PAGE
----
I want to show you something:
These are the most recent top-grossing apps for the iPad. Note that every single one of them is downloadable for free—yet they still make more money that anyone else! Notably, Hearthstone is on the list, showing that a user-friendly and fun digital trading card game is capable of performing in a big way in this mostly casual market.
Magic Online, on the other hand, charges $10 just to create an account. Yes, this comes with an annoying, irremovable, and mostly useless pile of gold-bordered cards and some tickets to play in phantom new player events, but the fact remains: you have to pay to create an account. And this is even before you find out that there is no tutorial!
Of course, Wizards of the Coast will argue that Magic Online is not for the casual gamer—that's what Duels of the Planeswalkers is for. I recently documented my great fondness for the DOTP series, but here we run into the same problem: it costs $10 to download. Essentially, there is no way for a vaguely interested gamer to try out a WOTC-sanctioned Magic product without giving the company an initial $10.
Frankly, I shouldn't really care that WOTC is leaving large amounts of money on the table. But because I want the game to be healthy, resource-driven, and well-known in popular culture, I do care.
We all know that Magic is addictive. I don't generally just do one draft and walk away. Instead, I'll do a draft, lose a close one in the finals, and simply need to go at it again. Maybe I'll win this second draft. Well, that just pumps me up for more! If you were to look at the dates and times of my drafts, you would find that they usually come in bursts of five to ten over a few days.
I can't imagine I'm alone in this. Playing Magic begets the desire to play more Magic. Duels of the Planeswalkers led to my buying a fat pack which led to my attending a prerelease which led to my attending every prerelease since and being focused enough on the game to write daily articles here at Quiet Speculation.
My point is that WOTC doesn't need to charge an initial fee. An initial fee keeps away the vaguely interested gamer who would have fallen headfirst into the game had he had the opportunity to try it for free. An initial fee keeps out the casual gamer who will try anything once, as long as it doesn't cost her anything, that is. An initial fee keeps out the lapsed player who just needs the slightest nudge to start grinding tournaments again.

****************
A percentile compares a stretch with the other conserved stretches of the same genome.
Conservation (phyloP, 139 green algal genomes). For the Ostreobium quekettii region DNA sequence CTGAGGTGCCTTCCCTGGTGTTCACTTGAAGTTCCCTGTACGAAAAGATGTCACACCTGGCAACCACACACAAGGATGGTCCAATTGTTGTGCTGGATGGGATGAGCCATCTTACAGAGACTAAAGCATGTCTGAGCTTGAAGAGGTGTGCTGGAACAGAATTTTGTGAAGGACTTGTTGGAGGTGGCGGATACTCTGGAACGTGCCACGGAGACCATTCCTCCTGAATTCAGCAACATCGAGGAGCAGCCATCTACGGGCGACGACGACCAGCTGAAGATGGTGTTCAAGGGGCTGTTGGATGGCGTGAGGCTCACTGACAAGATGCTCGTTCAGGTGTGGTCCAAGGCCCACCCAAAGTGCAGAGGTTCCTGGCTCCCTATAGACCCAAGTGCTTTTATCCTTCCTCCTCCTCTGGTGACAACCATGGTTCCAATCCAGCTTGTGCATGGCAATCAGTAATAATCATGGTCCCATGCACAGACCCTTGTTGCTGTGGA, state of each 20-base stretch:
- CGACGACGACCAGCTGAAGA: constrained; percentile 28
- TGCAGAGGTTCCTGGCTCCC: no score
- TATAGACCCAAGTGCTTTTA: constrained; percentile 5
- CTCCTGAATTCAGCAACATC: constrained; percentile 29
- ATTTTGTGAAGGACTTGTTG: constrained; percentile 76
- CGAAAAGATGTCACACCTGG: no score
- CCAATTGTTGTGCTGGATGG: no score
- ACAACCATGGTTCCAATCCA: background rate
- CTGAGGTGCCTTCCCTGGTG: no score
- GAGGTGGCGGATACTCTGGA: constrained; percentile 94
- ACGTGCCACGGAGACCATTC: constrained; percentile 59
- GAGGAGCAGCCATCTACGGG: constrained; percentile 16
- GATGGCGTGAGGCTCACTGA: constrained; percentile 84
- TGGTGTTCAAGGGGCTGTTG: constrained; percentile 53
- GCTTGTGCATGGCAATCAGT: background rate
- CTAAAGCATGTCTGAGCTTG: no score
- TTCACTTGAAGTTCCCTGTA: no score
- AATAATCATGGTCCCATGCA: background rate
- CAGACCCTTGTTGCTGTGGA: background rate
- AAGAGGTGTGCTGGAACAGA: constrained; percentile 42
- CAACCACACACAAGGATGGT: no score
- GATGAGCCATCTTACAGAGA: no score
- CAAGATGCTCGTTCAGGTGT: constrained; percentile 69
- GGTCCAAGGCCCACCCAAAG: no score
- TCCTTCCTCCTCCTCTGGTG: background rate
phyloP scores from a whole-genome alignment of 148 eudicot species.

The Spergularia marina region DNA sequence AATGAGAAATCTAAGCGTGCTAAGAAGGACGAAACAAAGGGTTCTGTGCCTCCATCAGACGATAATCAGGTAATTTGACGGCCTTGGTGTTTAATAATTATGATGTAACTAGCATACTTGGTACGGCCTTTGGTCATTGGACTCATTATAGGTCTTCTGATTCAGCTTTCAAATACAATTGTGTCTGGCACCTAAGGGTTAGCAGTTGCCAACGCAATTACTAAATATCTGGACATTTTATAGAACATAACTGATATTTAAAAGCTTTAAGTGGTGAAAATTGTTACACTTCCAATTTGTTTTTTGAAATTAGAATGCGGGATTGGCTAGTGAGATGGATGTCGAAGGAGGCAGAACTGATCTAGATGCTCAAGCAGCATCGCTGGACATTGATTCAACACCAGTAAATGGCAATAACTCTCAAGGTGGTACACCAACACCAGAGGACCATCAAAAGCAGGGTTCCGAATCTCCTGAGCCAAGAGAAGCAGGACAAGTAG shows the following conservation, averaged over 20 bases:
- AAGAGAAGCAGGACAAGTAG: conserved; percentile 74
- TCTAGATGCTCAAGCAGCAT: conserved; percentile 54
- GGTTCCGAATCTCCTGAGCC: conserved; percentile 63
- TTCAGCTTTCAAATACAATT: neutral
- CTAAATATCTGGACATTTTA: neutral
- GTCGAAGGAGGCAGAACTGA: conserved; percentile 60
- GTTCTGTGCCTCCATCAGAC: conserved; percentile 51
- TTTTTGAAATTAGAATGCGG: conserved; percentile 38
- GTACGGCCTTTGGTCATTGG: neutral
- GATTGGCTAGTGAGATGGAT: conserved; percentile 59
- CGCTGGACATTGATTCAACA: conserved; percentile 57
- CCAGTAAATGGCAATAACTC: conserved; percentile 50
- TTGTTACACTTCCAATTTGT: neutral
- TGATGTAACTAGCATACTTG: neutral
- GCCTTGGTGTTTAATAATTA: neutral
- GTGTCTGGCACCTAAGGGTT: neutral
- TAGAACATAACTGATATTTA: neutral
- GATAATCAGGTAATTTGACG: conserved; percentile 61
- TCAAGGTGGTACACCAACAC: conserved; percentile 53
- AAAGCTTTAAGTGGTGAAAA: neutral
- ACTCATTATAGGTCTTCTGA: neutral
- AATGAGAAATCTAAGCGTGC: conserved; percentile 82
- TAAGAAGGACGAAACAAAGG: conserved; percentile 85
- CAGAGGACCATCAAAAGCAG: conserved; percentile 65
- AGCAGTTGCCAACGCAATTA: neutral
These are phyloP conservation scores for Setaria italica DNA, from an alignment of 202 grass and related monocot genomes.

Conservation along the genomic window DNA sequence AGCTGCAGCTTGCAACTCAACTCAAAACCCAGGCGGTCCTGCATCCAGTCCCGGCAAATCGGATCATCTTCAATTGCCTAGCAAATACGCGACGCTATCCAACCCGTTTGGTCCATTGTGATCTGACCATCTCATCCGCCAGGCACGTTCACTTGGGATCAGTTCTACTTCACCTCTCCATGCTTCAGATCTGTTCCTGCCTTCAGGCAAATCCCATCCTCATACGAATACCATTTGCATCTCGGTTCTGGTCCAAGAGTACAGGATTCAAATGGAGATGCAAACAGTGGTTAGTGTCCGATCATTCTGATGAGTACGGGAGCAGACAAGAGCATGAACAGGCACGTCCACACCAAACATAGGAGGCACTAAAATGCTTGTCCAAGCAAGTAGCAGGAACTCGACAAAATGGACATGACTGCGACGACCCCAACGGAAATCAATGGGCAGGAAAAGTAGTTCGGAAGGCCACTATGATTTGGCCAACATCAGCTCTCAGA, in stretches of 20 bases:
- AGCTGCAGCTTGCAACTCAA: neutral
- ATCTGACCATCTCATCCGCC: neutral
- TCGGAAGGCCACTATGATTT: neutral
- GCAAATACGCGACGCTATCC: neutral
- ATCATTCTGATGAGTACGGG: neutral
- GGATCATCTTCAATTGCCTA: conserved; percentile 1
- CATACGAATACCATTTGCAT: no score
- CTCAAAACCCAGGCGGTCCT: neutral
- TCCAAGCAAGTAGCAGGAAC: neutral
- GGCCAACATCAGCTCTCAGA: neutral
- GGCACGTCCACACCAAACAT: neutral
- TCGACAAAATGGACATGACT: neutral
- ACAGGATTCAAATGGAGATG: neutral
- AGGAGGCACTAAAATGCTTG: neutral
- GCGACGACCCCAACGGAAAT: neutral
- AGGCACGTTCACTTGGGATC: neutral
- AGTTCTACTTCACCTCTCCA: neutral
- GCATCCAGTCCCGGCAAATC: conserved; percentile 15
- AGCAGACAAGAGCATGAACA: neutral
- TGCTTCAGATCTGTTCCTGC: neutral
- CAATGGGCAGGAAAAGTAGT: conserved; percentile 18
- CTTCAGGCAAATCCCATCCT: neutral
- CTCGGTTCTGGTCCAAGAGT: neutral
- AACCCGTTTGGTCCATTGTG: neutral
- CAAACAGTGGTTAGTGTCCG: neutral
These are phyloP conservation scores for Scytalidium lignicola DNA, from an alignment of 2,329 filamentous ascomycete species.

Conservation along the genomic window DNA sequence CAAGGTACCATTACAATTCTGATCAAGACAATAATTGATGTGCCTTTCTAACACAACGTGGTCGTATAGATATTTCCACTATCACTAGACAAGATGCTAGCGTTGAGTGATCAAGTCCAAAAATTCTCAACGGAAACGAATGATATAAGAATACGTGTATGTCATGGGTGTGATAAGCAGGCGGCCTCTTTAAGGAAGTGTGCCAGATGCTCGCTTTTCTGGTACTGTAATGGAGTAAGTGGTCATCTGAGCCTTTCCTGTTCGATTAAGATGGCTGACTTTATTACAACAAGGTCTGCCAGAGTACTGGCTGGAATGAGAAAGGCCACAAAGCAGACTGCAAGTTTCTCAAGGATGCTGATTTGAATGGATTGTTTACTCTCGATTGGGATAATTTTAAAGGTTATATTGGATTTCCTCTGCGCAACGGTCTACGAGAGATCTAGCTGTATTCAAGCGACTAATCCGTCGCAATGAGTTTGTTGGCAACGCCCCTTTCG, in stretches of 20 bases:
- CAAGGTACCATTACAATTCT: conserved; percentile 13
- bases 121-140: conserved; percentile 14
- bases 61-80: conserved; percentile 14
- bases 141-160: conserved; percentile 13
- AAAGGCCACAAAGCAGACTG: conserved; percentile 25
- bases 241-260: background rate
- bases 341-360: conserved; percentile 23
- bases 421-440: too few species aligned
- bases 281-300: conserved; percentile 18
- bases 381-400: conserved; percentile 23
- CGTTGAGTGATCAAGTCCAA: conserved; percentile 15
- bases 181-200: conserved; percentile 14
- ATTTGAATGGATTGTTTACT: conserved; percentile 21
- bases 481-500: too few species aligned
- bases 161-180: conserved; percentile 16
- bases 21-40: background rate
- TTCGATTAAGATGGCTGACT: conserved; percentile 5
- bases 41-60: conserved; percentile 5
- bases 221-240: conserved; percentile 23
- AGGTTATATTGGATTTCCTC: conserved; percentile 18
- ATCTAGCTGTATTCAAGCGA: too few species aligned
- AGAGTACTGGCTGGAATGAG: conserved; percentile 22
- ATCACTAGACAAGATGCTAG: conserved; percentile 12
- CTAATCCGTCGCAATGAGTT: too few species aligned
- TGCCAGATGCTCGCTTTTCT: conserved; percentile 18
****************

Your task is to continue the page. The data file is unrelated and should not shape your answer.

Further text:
Wizards of the Coast needs to have more faith in Magic as a product. It seems like the company is afraid to let folks play any amount of games for free, probably for fear that those people won't spend any money on further Magic products. But we all know this isn't true. DOTP is only going to be satisfying for so long, and then players will want to build their own decks. This leads to purchasing Magic cards, either digital or paper. It leads to event attendance and website visits. It leads to recommendations to friends.
If I was in charge of such things, I would be shoving Magic in people's faces at every opportunity. Free download of Duels of the Planeswalkers? Absolutely. Not all the content has to be free, but the initial fee would be gone in a heartbeat. Haven't played Magic Online in more than 30 days? Let's send you an email alerting you to a free Cube draft added to your account! Better use it quick—it expires this weekend. Half-price events during unpopular hours? Seems like a good way to encourage people to play. Promotional rewards for in-game achievements? Casuals would love it.
Magic Online is completely bereft of these features. The program offers virtually worthless rewards for esoteric actions, doesn't indicate why or how you received those rewards, and doesn't even make a fanfare of putting them in your account. There's nothing to do during the copious amount of waiting time. There's no ability to play meaningful games quickly—either you play casually or you play for at least three hours!
Giving away digital cards and event entries doesn't cost WOTC anything except for potential lost revenue. But considering just how addictive Magic is as a game, isn't losing a small amount of revenue well worth the chance of hooking someone who had moved on to other things?
Free-to-play games have shown their ability to make much more revenue than traditional one-time purchases. Duels of the Planeswalkers and Magic Online are both perfectly suited to this pricing system. So why are these programs stuck in the past?